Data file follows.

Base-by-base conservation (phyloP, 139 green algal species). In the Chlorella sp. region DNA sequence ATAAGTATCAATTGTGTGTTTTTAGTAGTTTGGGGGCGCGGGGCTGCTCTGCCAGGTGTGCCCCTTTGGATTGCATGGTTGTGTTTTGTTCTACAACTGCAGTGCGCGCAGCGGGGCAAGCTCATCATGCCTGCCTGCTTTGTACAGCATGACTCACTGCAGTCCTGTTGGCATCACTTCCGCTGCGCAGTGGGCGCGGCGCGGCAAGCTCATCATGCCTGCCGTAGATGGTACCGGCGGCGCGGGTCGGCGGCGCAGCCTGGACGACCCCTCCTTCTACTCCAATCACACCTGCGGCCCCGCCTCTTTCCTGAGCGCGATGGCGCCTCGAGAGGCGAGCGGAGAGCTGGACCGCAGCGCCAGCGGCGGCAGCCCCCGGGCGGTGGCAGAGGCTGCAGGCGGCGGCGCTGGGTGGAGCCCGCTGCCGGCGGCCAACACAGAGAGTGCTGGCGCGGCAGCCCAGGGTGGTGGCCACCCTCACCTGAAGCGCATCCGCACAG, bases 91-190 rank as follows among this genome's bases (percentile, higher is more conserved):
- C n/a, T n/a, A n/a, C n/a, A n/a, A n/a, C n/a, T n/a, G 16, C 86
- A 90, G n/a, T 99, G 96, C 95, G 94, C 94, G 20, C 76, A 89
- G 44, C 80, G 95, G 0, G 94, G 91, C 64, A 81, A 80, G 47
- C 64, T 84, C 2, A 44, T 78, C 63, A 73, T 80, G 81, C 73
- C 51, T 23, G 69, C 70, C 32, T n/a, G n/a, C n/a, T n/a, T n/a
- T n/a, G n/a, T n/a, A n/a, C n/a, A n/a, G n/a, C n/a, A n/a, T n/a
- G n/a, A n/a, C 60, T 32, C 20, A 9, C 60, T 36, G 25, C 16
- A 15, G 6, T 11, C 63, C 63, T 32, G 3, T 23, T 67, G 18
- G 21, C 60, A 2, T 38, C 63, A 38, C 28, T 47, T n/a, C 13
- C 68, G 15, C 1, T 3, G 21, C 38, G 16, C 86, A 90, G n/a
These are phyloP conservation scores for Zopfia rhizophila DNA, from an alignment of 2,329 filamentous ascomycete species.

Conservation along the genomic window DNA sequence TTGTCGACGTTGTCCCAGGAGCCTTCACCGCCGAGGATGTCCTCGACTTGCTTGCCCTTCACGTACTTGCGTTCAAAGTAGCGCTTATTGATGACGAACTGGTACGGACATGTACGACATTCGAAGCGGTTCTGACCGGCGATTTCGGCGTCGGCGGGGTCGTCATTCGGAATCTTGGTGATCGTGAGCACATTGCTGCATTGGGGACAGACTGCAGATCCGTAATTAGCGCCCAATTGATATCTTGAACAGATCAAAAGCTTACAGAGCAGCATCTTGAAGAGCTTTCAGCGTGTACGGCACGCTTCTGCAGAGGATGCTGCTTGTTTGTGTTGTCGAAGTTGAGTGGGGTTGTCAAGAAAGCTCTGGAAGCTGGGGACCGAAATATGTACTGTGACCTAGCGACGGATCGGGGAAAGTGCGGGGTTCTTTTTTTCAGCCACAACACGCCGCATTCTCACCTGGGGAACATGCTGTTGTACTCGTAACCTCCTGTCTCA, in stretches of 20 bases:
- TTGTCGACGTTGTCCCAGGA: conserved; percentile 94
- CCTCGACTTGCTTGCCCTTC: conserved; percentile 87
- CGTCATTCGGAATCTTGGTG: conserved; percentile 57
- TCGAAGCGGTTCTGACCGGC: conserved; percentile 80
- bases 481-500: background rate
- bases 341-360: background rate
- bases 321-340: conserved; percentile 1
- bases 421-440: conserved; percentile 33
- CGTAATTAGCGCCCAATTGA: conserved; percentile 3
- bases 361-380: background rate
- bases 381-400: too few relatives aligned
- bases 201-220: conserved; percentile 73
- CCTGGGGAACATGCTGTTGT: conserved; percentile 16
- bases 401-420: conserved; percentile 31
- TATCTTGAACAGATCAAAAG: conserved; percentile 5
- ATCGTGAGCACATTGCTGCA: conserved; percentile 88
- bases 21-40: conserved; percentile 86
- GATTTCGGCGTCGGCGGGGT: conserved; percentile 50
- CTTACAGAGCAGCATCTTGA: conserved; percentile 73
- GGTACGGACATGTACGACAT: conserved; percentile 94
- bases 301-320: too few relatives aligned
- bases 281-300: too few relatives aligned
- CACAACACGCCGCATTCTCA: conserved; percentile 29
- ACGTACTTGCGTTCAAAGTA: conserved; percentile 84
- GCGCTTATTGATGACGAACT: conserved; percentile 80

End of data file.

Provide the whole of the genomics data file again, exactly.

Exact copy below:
Base-by-base conservation (phyloP, 139 green algal species). In the Chlorella sp. region DNA sequence ATAAGTATCAATTGTGTGTTTTTAGTAGTTTGGGGGCGCGGGGCTGCTCTGCCAGGTGTGCCCCTTTGGATTGCATGGTTGTGTTTTGTTCTACAACTGCAGTGCGCGCAGCGGGGCAAGCTCATCATGCCTGCCTGCTTTGTACAGCATGACTCACTGCAGTCCTGTTGGCATCACTTCCGCTGCGCAGTGGGCGCGGCGCGGCAAGCTCATCATGCCTGCCGTAGATGGTACCGGCGGCGCGGGTCGGCGGCGCAGCCTGGACGACCCCTCCTTCTACTCCAATCACACCTGCGGCCCCGCCTCTTTCCTGAGCGCGATGGCGCCTCGAGAGGCGAGCGGAGAGCTGGACCGCAGCGCCAGCGGCGGCAGCCCCCGGGCGGTGGCAGAGGCTGCAGGCGGCGGCGCTGGGTGGAGCCCGCTGCCGGCGGCCAACACAGAGAGTGCTGGCGCGGCAGCCCAGGGTGGTGGCCACCCTCACCTGAAGCGCATCCGCACAG, bases 91-190 rank as follows among this genome's bases (percentile, higher is more conserved):
- C n/a, T n/a, A n/a, C n/a, A n/a, A n/a, C n/a, T n/a, G 16, C 86
- A 90, G n/a, T 99, G 96, C 95, G 94, C 94, G 20, C 76, A 89
- G 44, C 80, G 95, G 0, G 94, G 91, C 64, A 81, A 80, G 47
- C 64, T 84, C 2, A 44, T 78, C 63, A 73, T 80, G 81, C 73
- C 51, T 23, G 69, C 70, C 32, T n/a, G n/a, C n/a, T n/a, T n/a
- T n/a, G n/a, T n/a, A n/a, C n/a, A n/a, G n/a, C n/a, A n/a, T n/a
- G n/a, A n/a, C 60, T 32, C 20, A 9, C 60, T 36, G 25, C 16
- A 15, G 6, T 11, C 63, C 63, T 32, G 3, T 23, T 67, G 18
- G 21, C 60, A 2, T 38, C 63, A 38, C 28, T 47, T n/a, C 13
- C 68, G 15, C 1, T 3, G 21, C 38, G 16, C 86, A 90, G n/a
These are phyloP conservation scores for Zopfia rhizophila DNA, from an alignment of 2,329 filamentous ascomycete species.

Conservation along the genomic window DNA sequence TTGTCGACGTTGTCCCAGGAGCCTTCACCGCCGAGGATGTCCTCGACTTGCTTGCCCTTCACGTACTTGCGTTCAAAGTAGCGCTTATTGATGACGAACTGGTACGGACATGTACGACATTCGAAGCGGTTCTGACCGGCGATTTCGGCGTCGGCGGGGTCGTCATTCGGAATCTTGGTGATCGTGAGCACATTGCTGCATTGGGGACAGACTGCAGATCCGTAATTAGCGCCCAATTGATATCTTGAACAGATCAAAAGCTTACAGAGCAGCATCTTGAAGAGCTTTCAGCGTGTACGGCACGCTTCTGCAGAGGATGCTGCTTGTTTGTGTTGTCGAAGTTGAGTGGGGTTGTCAAGAAAGCTCTGGAAGCTGGGGACCGAAATATGTACTGTGACCTAGCGACGGATCGGGGAAAGTGCGGGGTTCTTTTTTTCAGCCACAACACGCCGCATTCTCACCTGGGGAACATGCTGTTGTACTCGTAACCTCCTGTCTCA, in stretches of 20 bases:
- TTGTCGACGTTGTCCCAGGA: conserved; percentile 94
- CCTCGACTTGCTTGCCCTTC: conserved; percentile 87
- CGTCATTCGGAATCTTGGTG: conserved; percentile 57
- TCGAAGCGGTTCTGACCGGC: conserved; percentile 80
- bases 481-500: background rate
- bases 341-360: background rate
- bases 321-340: conserved; percentile 1
- bases 421-440: conserved; percentile 33
- CGTAATTAGCGCCCAATTGA: conserved; percentile 3
- bases 361-380: background rate
- bases 381-400: too few relatives aligned
- bases 201-220: conserved; percentile 73
- CCTGGGGAACATGCTGTTGT: conserved; percentile 16
- bases 401-420: conserved; percentile 31
- TATCTTGAACAGATCAAAAG: conserved; percentile 5
- ATCGTGAGCACATTGCTGCA: conserved; percentile 88
- bases 21-40: conserved; percentile 86
- GATTTCGGCGTCGGCGGGGT: conserved; percentile 50
- CTTACAGAGCAGCATCTTGA: conserved; percentile 73
- GGTACGGACATGTACGACAT: conserved; percentile 94
- bases 301-320: too few relatives aligned
- bases 281-300: too few relatives aligned
- CACAACACGCCGCATTCTCA: conserved; percentile 29
- ACGTACTTGCGTTCAAAGTA: conserved; percentile 84
- GCGCTTATTGATGACGAACT: conserved; percentile 80